Following the sentencing of deposed Egyptian President Hosni Mubarak to life in prison on Saturday, tens of thousands of Egyptians flooded into Tahrir Square in Cairo, demanding the death penalty for the ailing former leader. Demonstrators blocked roads leading to the square, burned tires and hurled stones and bottles at security forces.
Similar protests went on in the Mediterranean port city of Alexandria and Suez on the Red Sea.
"Justice was not served. This is a sham," Ramadan Ahmed, whose son was killed on Jan. 28, the bloodiest day of last year's uprising, said ouside the courthouse.
Protesters chanted: "A farce, a farce, this trial is a farce," and "The people want execution of the murderer." While some called for Mubarak's execution, others feared the judge's ruling exposed weaknesses in the case that could let the ex-military strongman off on appeal.
The case against Mubarak, his sons and top aides was very limited in scope, focusing only on the uprising's first few days and two narrow corruption cases. It was never going to provide a full accountability of wrongdoing under Mubarak's three decades of authoritarian rule enforced by a brutal police force and a coterie of businessmen linked to the regime who amassed wealth while nearly half of Egypt's estimated 85 million people lived in poverty.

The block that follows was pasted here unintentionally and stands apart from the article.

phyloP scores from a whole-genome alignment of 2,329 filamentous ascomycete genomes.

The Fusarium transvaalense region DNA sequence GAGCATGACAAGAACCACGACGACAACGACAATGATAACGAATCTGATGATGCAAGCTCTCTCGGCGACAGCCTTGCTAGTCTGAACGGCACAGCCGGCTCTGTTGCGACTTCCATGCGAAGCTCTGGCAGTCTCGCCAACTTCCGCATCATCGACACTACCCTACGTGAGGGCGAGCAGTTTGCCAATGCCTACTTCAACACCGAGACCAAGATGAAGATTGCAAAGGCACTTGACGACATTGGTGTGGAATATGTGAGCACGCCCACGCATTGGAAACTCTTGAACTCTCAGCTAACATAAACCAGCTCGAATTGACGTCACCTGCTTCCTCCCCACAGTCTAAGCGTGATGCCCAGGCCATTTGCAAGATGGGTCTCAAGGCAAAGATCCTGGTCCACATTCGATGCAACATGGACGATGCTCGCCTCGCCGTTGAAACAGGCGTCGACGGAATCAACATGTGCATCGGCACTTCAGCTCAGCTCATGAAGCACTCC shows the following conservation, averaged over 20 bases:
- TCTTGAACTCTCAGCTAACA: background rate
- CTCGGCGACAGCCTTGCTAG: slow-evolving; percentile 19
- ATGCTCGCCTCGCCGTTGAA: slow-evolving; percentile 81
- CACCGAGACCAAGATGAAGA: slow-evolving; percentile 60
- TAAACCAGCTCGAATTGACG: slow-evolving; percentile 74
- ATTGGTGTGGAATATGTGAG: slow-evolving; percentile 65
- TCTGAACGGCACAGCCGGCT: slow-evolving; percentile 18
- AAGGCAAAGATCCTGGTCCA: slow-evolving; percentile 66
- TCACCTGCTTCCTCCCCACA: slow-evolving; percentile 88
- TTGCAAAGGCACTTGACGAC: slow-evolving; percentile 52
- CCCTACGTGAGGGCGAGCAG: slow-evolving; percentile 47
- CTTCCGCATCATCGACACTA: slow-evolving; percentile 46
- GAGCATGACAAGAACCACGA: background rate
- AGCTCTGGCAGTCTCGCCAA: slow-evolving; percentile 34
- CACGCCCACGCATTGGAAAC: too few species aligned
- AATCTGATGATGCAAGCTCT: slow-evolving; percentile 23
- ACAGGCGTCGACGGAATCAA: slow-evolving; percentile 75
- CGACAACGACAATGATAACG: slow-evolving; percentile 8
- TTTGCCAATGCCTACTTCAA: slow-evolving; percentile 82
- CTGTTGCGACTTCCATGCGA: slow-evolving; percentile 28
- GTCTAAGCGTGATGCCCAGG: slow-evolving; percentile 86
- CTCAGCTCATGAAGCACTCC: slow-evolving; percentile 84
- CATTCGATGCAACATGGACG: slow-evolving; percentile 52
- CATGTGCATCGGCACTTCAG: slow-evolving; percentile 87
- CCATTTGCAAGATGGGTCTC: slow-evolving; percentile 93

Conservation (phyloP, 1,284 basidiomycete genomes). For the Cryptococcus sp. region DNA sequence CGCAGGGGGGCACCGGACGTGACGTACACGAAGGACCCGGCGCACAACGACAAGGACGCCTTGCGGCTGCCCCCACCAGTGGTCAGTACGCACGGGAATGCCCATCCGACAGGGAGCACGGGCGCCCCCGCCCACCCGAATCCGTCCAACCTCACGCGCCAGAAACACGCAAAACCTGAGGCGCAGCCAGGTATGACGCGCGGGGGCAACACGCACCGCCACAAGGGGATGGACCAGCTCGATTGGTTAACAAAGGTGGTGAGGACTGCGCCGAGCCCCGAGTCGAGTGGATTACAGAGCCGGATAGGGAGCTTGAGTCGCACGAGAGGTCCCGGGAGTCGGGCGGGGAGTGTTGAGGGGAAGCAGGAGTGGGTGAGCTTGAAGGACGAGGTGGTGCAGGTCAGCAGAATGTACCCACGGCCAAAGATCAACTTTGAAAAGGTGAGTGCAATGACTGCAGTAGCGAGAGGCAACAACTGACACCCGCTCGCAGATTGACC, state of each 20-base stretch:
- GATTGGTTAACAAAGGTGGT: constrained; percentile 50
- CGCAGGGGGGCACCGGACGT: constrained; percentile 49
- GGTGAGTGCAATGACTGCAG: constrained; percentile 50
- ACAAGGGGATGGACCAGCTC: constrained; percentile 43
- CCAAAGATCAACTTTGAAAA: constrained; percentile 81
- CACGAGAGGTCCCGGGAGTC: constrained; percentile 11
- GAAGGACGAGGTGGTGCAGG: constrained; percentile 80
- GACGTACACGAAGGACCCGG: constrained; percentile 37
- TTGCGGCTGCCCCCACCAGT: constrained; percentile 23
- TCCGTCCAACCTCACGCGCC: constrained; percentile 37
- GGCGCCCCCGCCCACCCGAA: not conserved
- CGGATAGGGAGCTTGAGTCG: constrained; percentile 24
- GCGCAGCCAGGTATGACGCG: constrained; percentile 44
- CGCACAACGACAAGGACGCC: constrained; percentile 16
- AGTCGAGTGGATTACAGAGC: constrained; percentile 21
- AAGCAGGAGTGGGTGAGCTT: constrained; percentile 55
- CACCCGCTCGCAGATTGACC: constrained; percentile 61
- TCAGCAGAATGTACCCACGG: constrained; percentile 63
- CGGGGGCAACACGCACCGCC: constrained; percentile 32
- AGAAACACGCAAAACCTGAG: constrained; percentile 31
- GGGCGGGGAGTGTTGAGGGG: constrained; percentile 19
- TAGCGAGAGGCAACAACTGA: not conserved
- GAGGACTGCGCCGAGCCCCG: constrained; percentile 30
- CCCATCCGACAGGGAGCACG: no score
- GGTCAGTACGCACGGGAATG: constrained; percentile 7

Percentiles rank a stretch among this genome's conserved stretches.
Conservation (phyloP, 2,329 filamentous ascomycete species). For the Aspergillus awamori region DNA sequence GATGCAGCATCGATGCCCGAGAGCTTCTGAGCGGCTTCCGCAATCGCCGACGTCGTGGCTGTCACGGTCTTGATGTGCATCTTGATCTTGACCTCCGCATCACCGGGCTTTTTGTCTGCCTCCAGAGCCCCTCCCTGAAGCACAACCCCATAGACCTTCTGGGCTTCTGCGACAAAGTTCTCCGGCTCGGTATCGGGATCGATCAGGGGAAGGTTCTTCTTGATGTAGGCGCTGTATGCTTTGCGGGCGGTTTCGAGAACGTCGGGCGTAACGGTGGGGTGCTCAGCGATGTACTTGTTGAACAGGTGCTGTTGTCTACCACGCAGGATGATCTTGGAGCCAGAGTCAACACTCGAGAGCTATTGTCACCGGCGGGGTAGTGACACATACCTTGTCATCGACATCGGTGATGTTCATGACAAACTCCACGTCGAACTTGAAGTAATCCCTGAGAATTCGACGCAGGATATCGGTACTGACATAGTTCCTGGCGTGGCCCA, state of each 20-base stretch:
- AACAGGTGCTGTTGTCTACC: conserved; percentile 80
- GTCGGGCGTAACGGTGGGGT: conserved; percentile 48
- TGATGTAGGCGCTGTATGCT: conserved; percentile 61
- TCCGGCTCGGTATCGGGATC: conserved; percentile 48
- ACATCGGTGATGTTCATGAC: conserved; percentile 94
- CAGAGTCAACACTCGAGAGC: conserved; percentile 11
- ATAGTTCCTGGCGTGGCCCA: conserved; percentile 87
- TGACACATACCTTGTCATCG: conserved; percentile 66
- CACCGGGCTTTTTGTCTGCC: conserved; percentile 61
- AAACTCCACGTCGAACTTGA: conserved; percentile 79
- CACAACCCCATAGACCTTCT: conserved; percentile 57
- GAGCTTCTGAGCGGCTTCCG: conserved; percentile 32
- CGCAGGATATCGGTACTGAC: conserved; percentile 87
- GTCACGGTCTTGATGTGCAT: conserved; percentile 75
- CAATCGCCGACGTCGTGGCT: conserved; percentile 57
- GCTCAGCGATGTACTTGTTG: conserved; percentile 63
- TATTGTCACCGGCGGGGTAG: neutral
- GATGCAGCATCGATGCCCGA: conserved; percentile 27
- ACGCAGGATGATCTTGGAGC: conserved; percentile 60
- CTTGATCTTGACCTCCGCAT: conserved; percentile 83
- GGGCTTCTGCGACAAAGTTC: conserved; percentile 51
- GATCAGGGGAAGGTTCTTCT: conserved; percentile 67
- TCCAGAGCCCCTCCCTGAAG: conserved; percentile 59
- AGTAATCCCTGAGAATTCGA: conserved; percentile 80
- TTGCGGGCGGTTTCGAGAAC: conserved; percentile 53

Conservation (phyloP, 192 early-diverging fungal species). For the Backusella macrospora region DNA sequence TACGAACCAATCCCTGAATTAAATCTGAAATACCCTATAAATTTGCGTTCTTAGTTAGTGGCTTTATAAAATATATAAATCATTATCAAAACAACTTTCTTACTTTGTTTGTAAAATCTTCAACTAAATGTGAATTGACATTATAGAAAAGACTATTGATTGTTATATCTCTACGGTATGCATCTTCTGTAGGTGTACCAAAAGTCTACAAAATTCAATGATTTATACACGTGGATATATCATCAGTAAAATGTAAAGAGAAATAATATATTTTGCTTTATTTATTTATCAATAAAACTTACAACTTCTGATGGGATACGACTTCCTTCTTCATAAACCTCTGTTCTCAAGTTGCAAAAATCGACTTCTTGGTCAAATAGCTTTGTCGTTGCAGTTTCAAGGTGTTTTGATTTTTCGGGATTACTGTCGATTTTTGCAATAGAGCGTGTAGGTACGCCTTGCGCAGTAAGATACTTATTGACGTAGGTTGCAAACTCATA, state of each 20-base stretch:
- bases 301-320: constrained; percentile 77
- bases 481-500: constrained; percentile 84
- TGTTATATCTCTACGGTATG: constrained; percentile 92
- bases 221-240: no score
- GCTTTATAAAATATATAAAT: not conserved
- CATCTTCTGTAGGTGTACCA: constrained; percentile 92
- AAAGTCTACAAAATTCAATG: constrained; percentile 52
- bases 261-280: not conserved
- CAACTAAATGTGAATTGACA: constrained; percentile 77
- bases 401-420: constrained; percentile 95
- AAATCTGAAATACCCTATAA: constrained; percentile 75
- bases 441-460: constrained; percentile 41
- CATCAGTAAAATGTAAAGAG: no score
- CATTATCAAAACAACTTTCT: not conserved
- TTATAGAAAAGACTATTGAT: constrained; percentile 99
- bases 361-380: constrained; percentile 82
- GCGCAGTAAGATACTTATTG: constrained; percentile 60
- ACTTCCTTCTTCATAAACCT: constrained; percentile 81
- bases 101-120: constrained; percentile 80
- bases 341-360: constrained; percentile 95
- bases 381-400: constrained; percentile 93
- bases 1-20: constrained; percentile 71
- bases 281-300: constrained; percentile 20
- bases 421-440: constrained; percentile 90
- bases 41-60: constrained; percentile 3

During the demonstration, protesters shouted slogans against the ruling military council, clashed with pro-Mubarak supporters and burned images of Mubarak and Ahmed Shafiq, who served as prime minister under Mubarak and made it to the runoff for Egypt's first democratic presidential elections scheduled for June 16-17.
Shafiq commented on the sentence on Saturday, saying, "Egypt's legal system meted out justice and proved that no one in Egypt is above the law. Every president who is elected must learn a historical lesson from this ruling."
Other presidential candidates denounced the sentence. Hamdeen Sabahi, a socialist and a champion of the poor who made a surprisingly strong showing in the first round of the elections but did not ultimately make it to the run-off, attended the demonstration at Tahrir Square and got a warm welcome from protesters.
"The ruling proves that Egypt's legal system is still infected with remnants of the former regime," Sabahi said as he was carried by supporters in the crowd.
Muslim Brotherhood presidential candidate Mohammed Morsi, who will face Shafiq in the run-off, not only condemned the sentence, but promised that if elected, he would demand a retrial for Mubarak.
"This criminal deserves the death penalty," Morsi told the Egyptian media. "With Allah's help, when we will be in power, we will replace the prosecutor and the judges and conduct a retrial to achieve a more appropriate sentence for Mubarak and his fellow criminals."
"Egypt and its revolutionary sons will continue their revolution. This revolution will not stop," he said.
Many in Egypt believe that Mubarak's sentence will have an influence on the run-off presidential elections, in favor of the Muslim Brotherhood's candidate. Others believe that demonstrations in Tahrir Square over the ruling will spiral out of control and that the ruling military council will cancel the run-off elections until stability is restored.